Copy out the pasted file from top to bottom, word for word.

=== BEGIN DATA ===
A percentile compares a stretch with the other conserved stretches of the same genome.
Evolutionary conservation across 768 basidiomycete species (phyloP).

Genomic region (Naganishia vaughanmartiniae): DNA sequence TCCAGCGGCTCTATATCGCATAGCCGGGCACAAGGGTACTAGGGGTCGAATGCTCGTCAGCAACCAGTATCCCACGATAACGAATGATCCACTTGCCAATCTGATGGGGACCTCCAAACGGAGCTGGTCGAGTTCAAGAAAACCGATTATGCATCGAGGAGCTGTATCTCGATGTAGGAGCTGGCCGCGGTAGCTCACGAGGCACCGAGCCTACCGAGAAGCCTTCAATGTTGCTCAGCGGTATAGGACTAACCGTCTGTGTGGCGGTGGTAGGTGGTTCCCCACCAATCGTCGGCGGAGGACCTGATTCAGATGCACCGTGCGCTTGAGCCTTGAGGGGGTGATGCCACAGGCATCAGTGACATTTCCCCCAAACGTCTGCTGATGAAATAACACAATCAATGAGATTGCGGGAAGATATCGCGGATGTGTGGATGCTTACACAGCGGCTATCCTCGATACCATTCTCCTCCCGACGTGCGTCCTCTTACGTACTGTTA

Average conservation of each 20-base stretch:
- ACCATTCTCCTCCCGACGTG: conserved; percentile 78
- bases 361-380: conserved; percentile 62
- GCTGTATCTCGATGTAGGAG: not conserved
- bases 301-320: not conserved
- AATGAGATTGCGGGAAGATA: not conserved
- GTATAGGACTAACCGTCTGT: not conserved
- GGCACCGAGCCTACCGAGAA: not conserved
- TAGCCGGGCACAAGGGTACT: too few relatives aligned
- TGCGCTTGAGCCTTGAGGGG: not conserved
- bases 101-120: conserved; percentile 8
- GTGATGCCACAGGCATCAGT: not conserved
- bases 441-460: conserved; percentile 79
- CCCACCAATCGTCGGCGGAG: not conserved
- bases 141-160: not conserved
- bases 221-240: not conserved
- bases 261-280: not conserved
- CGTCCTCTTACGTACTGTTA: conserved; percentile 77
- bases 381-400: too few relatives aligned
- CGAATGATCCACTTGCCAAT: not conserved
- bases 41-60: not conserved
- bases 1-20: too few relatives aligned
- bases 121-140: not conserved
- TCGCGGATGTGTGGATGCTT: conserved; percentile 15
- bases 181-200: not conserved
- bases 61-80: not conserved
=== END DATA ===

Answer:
A percentile compares a stretch with the other conserved stretches of the same genome.
Evolutionary conservation across 768 basidiomycete species (phyloP).

Genomic region (Naganishia vaughanmartiniae): DNA sequence TCCAGCGGCTCTATATCGCATAGCCGGGCACAAGGGTACTAGGGGTCGAATGCTCGTCAGCAACCAGTATCCCACGATAACGAATGATCCACTTGCCAATCTGATGGGGACCTCCAAACGGAGCTGGTCGAGTTCAAGAAAACCGATTATGCATCGAGGAGCTGTATCTCGATGTAGGAGCTGGCCGCGGTAGCTCACGAGGCACCGAGCCTACCGAGAAGCCTTCAATGTTGCTCAGCGGTATAGGACTAACCGTCTGTGTGGCGGTGGTAGGTGGTTCCCCACCAATCGTCGGCGGAGGACCTGATTCAGATGCACCGTGCGCTTGAGCCTTGAGGGGGTGATGCCACAGGCATCAGTGACATTTCCCCCAAACGTCTGCTGATGAAATAACACAATCAATGAGATTGCGGGAAGATATCGCGGATGTGTGGATGCTTACACAGCGGCTATCCTCGATACCATTCTCCTCCCGACGTGCGTCCTCTTACGTACTGTTA

Average conservation of each 20-base stretch:
- ACCATTCTCCTCCCGACGTG: conserved; percentile 78
- bases 361-380: conserved; percentile 62
- GCTGTATCTCGATGTAGGAG: not conserved
- bases 301-320: not conserved
- AATGAGATTGCGGGAAGATA: not conserved
- GTATAGGACTAACCGTCTGT: not conserved
- GGCACCGAGCCTACCGAGAA: not conserved
- TAGCCGGGCACAAGGGTACT: too few relatives aligned
- TGCGCTTGAGCCTTGAGGGG: not conserved
- bases 101-120: conserved; percentile 8
- GTGATGCCACAGGCATCAGT: not conserved
- bases 441-460: conserved; percentile 79
- CCCACCAATCGTCGGCGGAG: not conserved
- bases 141-160: not conserved
- bases 221-240: not conserved
- bases 261-280: not conserved
- CGTCCTCTTACGTACTGTTA: conserved; percentile 77
- bases 381-400: too few relatives aligned
- CGAATGATCCACTTGCCAAT: not conserved
- bases 41-60: not conserved
- bases 1-20: too few relatives aligned
- bases 121-140: not conserved
- TCGCGGATGTGTGGATGCTT: conserved; percentile 15
- bases 181-200: not conserved
- bases 61-80: not conserved